Sur [South] was one of the principal Argentinean literary magazines, founded and financed by Victoria Ocampo (1890-1979). It was published from 1931 to 1988, although with fluctuating regularity. Its initial group of contributors included Jorge Luis Borges (1899-1986) and Norah Borges (1901-1998), Guillermo de Torre (1900-1971), Oliverio Girondo (1891-1967), Leopoldo Marechal (1900-1970), Adolfo Bioy Casares (1914-1999), and Silvina Ocampo (1903-1994), among others.The survey was based on the following questions: 1) Do you believe the term abstract art, used until today with a more general connotation, is really inappropriate and imprecise, and that from now on it should be replaced by the term non-figurative art, without intent to include within this common nomenclature those other terms which might serve to designate other, more specific trends? 2) In the contrary case, what name would you suggest that would be recommendable for its exactitude and possibility of being readily accepted? 3) In your opinion, what is the future of non-figurative art in relation to representative art? Local respondents included Cayetano Córdoba Iturburu (1899-1977), Manuel Mujica Láinez (1910-1984), Gyula Kosice (1924–2016), Juan Del Prete (1897-1987), and Tomás Maldonado (1922). Foreign respondents included Mathias Goeritz (1915-1990), Hans Platschek (1923-2000), Vicente Martín (1911-1998), Ricardo Gullón (1908-1991), Eduardo Westerdhal (1902-1983), and Ángel Ferrant (1890-1961). The links to foreign artists should not only be ascribed to the friendship between Ferrant and Guillermo de Torre, but also to the cultural activities they had undertaken at the Escuela de Altamira en Santillana del Mar [Altamira School at Santillana del Mar, Spain].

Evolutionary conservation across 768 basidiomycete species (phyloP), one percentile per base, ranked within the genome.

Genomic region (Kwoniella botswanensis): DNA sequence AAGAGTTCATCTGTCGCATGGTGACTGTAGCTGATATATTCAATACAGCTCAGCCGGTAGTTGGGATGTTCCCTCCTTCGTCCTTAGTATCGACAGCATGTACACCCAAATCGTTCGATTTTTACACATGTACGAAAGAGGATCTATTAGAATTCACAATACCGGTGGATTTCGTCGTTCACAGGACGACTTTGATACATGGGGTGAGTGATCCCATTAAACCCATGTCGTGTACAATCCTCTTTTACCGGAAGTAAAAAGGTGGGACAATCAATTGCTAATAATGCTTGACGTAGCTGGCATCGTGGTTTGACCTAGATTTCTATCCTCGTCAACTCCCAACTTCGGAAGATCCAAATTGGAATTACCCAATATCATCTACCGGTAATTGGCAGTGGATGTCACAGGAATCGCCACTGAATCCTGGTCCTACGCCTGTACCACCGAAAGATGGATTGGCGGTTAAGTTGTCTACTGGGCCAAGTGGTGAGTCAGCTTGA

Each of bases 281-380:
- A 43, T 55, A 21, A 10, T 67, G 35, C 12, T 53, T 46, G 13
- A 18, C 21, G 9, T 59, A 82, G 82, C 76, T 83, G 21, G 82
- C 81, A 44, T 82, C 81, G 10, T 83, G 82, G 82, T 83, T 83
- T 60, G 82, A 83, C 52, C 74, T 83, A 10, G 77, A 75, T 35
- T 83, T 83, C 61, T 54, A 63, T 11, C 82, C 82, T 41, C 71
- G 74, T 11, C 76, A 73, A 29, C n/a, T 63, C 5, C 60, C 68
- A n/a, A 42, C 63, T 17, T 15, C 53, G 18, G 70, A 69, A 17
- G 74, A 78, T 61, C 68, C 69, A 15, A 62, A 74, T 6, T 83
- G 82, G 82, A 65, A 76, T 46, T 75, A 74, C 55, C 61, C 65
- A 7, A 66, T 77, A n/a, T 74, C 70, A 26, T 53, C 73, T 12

Ángel Ferrant was a Spanish painter and sculptor who adhered to the surrealist trend. He taught in La Coruña and, at the end of the 1940s, he became a key artist of the Escuela de Altamira, founded by Mathias Goeritz.
The call for this survey was sent out after the publication of the open letters exchanged between Julio E. Payró and Guillermo de Torre, published in no. 202 of the magazine Sur, in August 1951. At the same time, the controversy continued the debates begun by the presentation of Léon Degand’s exhibition Arte Abstracto, del arte figurativo al arte abstracto [Abstract Art, from Figurative Art to Abstract Art], mounted in Buenos Aires in July 1949, and also by the exhibition introduction written by Guillermo de Torre for the Joaquín Torres-García exhibition in April 1951.
This document was selected because it demonstrates the artist’s position concerning the open debate on abstraction, as well as Payró’s and de Torre’s interest in deepening the discussions on these issues.